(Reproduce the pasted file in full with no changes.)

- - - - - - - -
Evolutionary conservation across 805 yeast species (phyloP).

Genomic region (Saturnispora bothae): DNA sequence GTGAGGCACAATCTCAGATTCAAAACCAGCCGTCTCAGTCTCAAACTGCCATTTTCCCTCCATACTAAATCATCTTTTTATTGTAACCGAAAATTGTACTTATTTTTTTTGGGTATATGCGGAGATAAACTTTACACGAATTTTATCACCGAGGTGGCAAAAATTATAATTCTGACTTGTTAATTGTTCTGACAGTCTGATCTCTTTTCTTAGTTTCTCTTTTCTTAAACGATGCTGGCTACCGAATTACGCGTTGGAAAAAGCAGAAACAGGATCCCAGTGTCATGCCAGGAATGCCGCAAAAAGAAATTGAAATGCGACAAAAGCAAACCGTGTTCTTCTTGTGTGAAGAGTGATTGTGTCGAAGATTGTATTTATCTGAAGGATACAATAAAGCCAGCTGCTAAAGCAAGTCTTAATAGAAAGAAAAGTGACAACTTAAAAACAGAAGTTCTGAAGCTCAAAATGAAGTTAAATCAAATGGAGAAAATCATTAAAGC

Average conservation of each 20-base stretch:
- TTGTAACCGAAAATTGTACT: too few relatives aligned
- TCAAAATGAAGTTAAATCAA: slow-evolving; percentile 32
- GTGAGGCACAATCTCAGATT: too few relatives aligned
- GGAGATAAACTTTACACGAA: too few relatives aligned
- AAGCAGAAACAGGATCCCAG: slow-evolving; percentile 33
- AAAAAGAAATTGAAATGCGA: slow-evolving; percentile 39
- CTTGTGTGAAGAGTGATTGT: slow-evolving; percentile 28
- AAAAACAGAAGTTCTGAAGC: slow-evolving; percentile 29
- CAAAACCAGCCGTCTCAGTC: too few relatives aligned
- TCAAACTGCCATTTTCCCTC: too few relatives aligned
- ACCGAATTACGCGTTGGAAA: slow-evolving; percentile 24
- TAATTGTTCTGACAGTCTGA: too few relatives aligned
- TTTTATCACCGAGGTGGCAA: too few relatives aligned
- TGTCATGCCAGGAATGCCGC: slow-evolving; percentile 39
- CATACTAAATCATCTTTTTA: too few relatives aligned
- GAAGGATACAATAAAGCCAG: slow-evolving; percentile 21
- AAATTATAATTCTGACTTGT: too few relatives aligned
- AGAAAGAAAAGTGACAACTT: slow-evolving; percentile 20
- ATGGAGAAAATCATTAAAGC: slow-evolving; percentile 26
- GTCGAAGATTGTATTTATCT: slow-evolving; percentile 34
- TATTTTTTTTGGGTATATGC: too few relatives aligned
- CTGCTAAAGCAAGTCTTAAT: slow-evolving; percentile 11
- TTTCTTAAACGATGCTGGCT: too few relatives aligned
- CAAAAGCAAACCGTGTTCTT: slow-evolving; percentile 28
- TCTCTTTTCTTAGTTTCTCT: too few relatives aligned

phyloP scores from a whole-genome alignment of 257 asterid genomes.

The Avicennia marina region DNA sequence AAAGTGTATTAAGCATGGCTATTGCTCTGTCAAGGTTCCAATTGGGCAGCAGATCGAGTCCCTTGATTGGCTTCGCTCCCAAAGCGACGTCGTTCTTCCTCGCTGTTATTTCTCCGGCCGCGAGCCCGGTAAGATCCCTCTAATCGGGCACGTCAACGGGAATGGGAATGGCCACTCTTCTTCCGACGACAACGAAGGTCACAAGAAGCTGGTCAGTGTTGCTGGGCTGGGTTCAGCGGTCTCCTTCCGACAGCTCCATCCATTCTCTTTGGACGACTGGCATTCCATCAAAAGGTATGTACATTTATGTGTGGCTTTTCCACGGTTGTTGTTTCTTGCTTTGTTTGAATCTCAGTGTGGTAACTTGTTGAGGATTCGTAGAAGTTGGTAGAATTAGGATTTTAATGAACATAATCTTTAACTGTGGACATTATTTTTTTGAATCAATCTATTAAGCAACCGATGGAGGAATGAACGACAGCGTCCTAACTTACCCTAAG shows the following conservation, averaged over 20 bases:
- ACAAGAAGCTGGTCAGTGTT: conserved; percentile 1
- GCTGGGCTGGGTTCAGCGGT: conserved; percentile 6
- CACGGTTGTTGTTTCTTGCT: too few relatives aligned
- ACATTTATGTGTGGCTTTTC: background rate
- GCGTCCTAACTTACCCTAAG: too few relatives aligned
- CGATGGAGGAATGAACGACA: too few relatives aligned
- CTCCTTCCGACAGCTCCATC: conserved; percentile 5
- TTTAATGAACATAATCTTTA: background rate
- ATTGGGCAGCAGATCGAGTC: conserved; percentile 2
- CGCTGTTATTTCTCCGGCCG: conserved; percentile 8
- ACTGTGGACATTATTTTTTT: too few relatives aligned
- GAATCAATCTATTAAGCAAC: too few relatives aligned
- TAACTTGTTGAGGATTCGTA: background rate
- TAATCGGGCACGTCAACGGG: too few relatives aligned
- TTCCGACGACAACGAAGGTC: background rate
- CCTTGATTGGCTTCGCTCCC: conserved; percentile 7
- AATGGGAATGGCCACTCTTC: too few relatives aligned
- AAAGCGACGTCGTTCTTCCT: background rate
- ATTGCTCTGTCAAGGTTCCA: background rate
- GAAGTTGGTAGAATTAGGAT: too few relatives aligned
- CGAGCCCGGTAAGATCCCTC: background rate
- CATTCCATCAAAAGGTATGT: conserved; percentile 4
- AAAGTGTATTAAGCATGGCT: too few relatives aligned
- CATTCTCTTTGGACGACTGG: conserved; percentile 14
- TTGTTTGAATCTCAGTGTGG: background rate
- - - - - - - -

Evolutionary conservation across 805 yeast species (phyloP).

Genomic region (Saturnispora bothae): DNA sequence GTGAGGCACAATCTCAGATTCAAAACCAGCCGTCTCAGTCTCAAACTGCCATTTTCCCTCCATACTAAATCATCTTTTTATTGTAACCGAAAATTGTACTTATTTTTTTTGGGTATATGCGGAGATAAACTTTACACGAATTTTATCACCGAGGTGGCAAAAATTATAATTCTGACTTGTTAATTGTTCTGACAGTCTGATCTCTTTTCTTAGTTTCTCTTTTCTTAAACGATGCTGGCTACCGAATTACGCGTTGGAAAAAGCAGAAACAGGATCCCAGTGTCATGCCAGGAATGCCGCAAAAAGAAATTGAAATGCGACAAAAGCAAACCGTGTTCTTCTTGTGTGAAGAGTGATTGTGTCGAAGATTGTATTTATCTGAAGGATACAATAAAGCCAGCTGCTAAAGCAAGTCTTAATAGAAAGAAAAGTGACAACTTAAAAACAGAAGTTCTGAAGCTCAAAATGAAGTTAAATCAAATGGAGAAAATCATTAAAGC

Average conservation of each 20-base stretch:
- TTGTAACCGAAAATTGTACT: too few relatives aligned
- TCAAAATGAAGTTAAATCAA: slow-evolving; percentile 32
- GTGAGGCACAATCTCAGATT: too few relatives aligned
- GGAGATAAACTTTACACGAA: too few relatives aligned
- AAGCAGAAACAGGATCCCAG: slow-evolving; percentile 33
- AAAAAGAAATTGAAATGCGA: slow-evolving; percentile 39
- CTTGTGTGAAGAGTGATTGT: slow-evolving; percentile 28
- AAAAACAGAAGTTCTGAAGC: slow-evolving; percentile 29
- CAAAACCAGCCGTCTCAGTC: too few relatives aligned
- TCAAACTGCCATTTTCCCTC: too few relatives aligned
- ACCGAATTACGCGTTGGAAA: slow-evolving; percentile 24
- TAATTGTTCTGACAGTCTGA: too few relatives aligned
- TTTTATCACCGAGGTGGCAA: too few relatives aligned
- TGTCATGCCAGGAATGCCGC: slow-evolving; percentile 39
- CATACTAAATCATCTTTTTA: too few relatives aligned
- GAAGGATACAATAAAGCCAG: slow-evolving; percentile 21
- AAATTATAATTCTGACTTGT: too few relatives aligned
- AGAAAGAAAAGTGACAACTT: slow-evolving; percentile 20
- ATGGAGAAAATCATTAAAGC: slow-evolving; percentile 26
- GTCGAAGATTGTATTTATCT: slow-evolving; percentile 34
- TATTTTTTTTGGGTATATGC: too few relatives aligned
- CTGCTAAAGCAAGTCTTAAT: slow-evolving; percentile 11
- TTTCTTAAACGATGCTGGCT: too few relatives aligned
- CAAAAGCAAACCGTGTTCTT: slow-evolving; percentile 28
- TCTCTTTTCTTAGTTTCTCT: too few relatives aligned

phyloP scores from a whole-genome alignment of 257 asterid genomes.

The Avicennia marina region DNA sequence AAAGTGTATTAAGCATGGCTATTGCTCTGTCAAGGTTCCAATTGGGCAGCAGATCGAGTCCCTTGATTGGCTTCGCTCCCAAAGCGACGTCGTTCTTCCTCGCTGTTATTTCTCCGGCCGCGAGCCCGGTAAGATCCCTCTAATCGGGCACGTCAACGGGAATGGGAATGGCCACTCTTCTTCCGACGACAACGAAGGTCACAAGAAGCTGGTCAGTGTTGCTGGGCTGGGTTCAGCGGTCTCCTTCCGACAGCTCCATCCATTCTCTTTGGACGACTGGCATTCCATCAAAAGGTATGTACATTTATGTGTGGCTTTTCCACGGTTGTTGTTTCTTGCTTTGTTTGAATCTCAGTGTGGTAACTTGTTGAGGATTCGTAGAAGTTGGTAGAATTAGGATTTTAATGAACATAATCTTTAACTGTGGACATTATTTTTTTGAATCAATCTATTAAGCAACCGATGGAGGAATGAACGACAGCGTCCTAACTTACCCTAAG shows the following conservation, averaged over 20 bases:
- ACAAGAAGCTGGTCAGTGTT: conserved; percentile 1
- GCTGGGCTGGGTTCAGCGGT: conserved; percentile 6
- CACGGTTGTTGTTTCTTGCT: too few relatives aligned
- ACATTTATGTGTGGCTTTTC: background rate
- GCGTCCTAACTTACCCTAAG: too few relatives aligned
- CGATGGAGGAATGAACGACA: too few relatives aligned
- CTCCTTCCGACAGCTCCATC: conserved; percentile 5
- TTTAATGAACATAATCTTTA: background rate
- ATTGGGCAGCAGATCGAGTC: conserved; percentile 2
- CGCTGTTATTTCTCCGGCCG: conserved; percentile 8
- ACTGTGGACATTATTTTTTT: too few relatives aligned
- GAATCAATCTATTAAGCAAC: too few relatives aligned
- TAACTTGTTGAGGATTCGTA: background rate
- TAATCGGGCACGTCAACGGG: too few relatives aligned
- TTCCGACGACAACGAAGGTC: background rate
- CCTTGATTGGCTTCGCTCCC: conserved; percentile 7
- AATGGGAATGGCCACTCTTC: too few relatives aligned
- AAAGCGACGTCGTTCTTCCT: background rate
- ATTGCTCTGTCAAGGTTCCA: background rate
- GAAGTTGGTAGAATTAGGAT: too few relatives aligned
- CGAGCCCGGTAAGATCCCTC: background rate
- CATTCCATCAAAAGGTATGT: conserved; percentile 4
- AAAGTGTATTAAGCATGGCT: too few relatives aligned
- CATTCTCTTTGGACGACTGG: conserved; percentile 14
- TTGTTTGAATCTCAGTGTGG: background rate